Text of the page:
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Intraocular lens dislocation and tube shunt in the posterior chamber: a case report
© Moreno-Montañés et al. 2015
Received: 13 January 2015
Accepted: 26 May 2015
Published: 21 June 2015
To describe management of a case of intraocular lens (IOL) and capsular bag (CB) dislocation in an eye with an Ahmed glaucoma valve in the posterior chamber.
A 75-year-old pseudophakic man with open-angle glaucoma and diabetic retinopathy developed neovascular glaucoma. After two intravitreous injections of bevacizumab and panretinal photocoagulation were administered, the new vessels regressed. However, goniosynechiae were observed over 360° of the angle. An Ahmed glaucoma valve model FP7 was implanted with the tube in the posterior chamber with adequate intraocular pressure control. Nineteen years after cataract surgery, when the IOL-CB complex became dislocated, they were sutured transclerally to the sulcus without Ahmed glaucoma valve modification. After a coughing episode, the vitreous pushed the IOL-CB complex forward and the tube was behind the IOL-CB complex. A 25-gauge posterior vitrectomy was performed, and the tube was returned to in front of the optic of the IOL using a forceps tip through a sclerotomy.
This case suggested that management of IOL-CB dislocation can modify glaucoma shunt function. A complete pars plana vitrectomy may be required in order to reposition the dislocated IOL-CB complex in the presence of a posterior chamber drainage tube implant.
Late intraocular lens (IOL)-capsular bag (CB) dislocation is a rare complication after uneventful cataract surgery that results from progressive zonular dehiscence in cases with pseudoexfoliation, retinitis pigmentosa, high myopia, vitreoretinal surgery, connective tissue disorders, and zonular trauma [1–5]. Little is known about the effect of IOL-CB dislocation on glaucoma in eyes that underwent trabeculectomy or have glaucoma valve shunts. We present a case of IOL-CB subluxation in an eye in which an Ahmed Glaucoma Valve (New World Medical, Inc., Rancho Cucamonga, CA) was implanted in an elderly patient with angle-closure glaucoma secondary to neovascular glaucoma. The tube was in the posterior chamber, and repositioning of the IOL altered glaucoma management. To our knowledge, no previous cases of IOL-CB complex subluxation in an eye with a glaucoma drainage valve have been reported.
Intraocular injections of bevacizumab result in resolution of new vessels and panretinal photocoagulation causes ablation of the hypoxia in eyes with neovascular glaucoma. In cases with angle-closure glaucoma exceeding 330°, implantation of a drainage valve is recommended . In the current case, 2 years after Ahmed tube implantation, the IOL-CB complex became dislocated, after which the IOL haptics were secured with transscleral Prolene sutures at the 3 and 9 o’clock positions using our previously described surgical technique . Nevertheless, the superior CB was folded over the optic IOL (Fig. 2). No changes in shunt function and vitreous incarceration were seen in the tube. However, after an episode of coughing, the tube was placed behind the optic IOL. We hypothesized that during the Valsalva maneuver, the vitreous pushed the IOL forward and the optic IOL moved forward because only two stitches sutured the IOL haptics. This case suggested that management of IOL-CB complex dislocation can modify glaucoma shunt function.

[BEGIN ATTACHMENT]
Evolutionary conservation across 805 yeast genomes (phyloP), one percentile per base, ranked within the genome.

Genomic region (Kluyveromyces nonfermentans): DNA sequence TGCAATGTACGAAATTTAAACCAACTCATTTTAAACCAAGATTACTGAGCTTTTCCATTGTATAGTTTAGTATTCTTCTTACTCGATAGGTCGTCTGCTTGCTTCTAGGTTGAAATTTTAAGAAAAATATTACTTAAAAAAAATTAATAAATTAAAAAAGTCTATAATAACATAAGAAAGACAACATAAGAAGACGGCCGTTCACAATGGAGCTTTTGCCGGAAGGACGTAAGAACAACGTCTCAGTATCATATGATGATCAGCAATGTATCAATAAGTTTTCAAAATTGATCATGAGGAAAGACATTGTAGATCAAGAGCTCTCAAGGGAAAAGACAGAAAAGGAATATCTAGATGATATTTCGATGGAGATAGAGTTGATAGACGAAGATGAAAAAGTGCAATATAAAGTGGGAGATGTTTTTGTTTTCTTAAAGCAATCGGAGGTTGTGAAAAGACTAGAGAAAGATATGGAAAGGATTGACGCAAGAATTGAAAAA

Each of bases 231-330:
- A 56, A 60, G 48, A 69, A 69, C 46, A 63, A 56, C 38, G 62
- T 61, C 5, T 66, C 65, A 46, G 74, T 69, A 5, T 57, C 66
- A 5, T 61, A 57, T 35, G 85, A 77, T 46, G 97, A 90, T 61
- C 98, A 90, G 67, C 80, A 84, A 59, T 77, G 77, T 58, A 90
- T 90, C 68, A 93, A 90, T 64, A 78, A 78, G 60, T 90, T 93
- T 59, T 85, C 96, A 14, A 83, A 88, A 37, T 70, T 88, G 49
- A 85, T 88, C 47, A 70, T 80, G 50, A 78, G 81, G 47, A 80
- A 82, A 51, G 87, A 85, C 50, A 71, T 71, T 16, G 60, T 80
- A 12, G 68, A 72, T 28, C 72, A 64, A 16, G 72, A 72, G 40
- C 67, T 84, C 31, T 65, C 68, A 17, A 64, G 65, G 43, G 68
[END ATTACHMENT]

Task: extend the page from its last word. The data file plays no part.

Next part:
Several surgical therapeutic options are available in cases of IOL-CB complex subluxation, including IOL repositioning or replacement [1, 2, 7–10]. The surgical approach depends on surgeon preferences and the degree of dislocation. The preferred approach for most surgeons is repositioning of the IOL-CB complex if it is not completely luxated into the vitreous, because surgical trauma to the corneal endothelium is reduced and the technique is performed easily [2, 7, 8]. A posterior pars plana vitrectomy is recommended when necessary, and in some cases it can be performed to remove vitreous strands from the haptics and capsular remnants, thus reducing the risk of peripheral retinal breaks . In the current case, the IOL-CB complex was dislocated inferiorly without vitreous prolapse into the anterior chamber or vitreous strands, and the IOL-CB complex was repositioned without a posterior vitrectomy. However, the vitreous pushed the IOL forward and the tube was behind the IOL. The vitreous was removed completely during a 25-gauge sutureless posterior vitrectomy. In addition, the tube was repositioned in front of the optic using the tip of a forceps through one of the sutureless sclerotomies.
We described a new complication after IOL-CB complex dislocation and sulcus transscleral suture in an eye with an Ahmed glaucoma implant. This case suggested that a posterior vitrectomy should be recommended as a one-stage surgery to suture the haptics transsclerally and the sulcus in cases with a tube in the posterior chamber. This combined procedure is especially necessary if the vitreous cavity is communicating with the anterior and posterior chambers, although the vitreous did not prolapse into the anterior chamber in the current case.
A relative of the patient provided signed consent for publication of this case, which we can provide if requested.
The consent was obtained from the patients relative because the patient was died.
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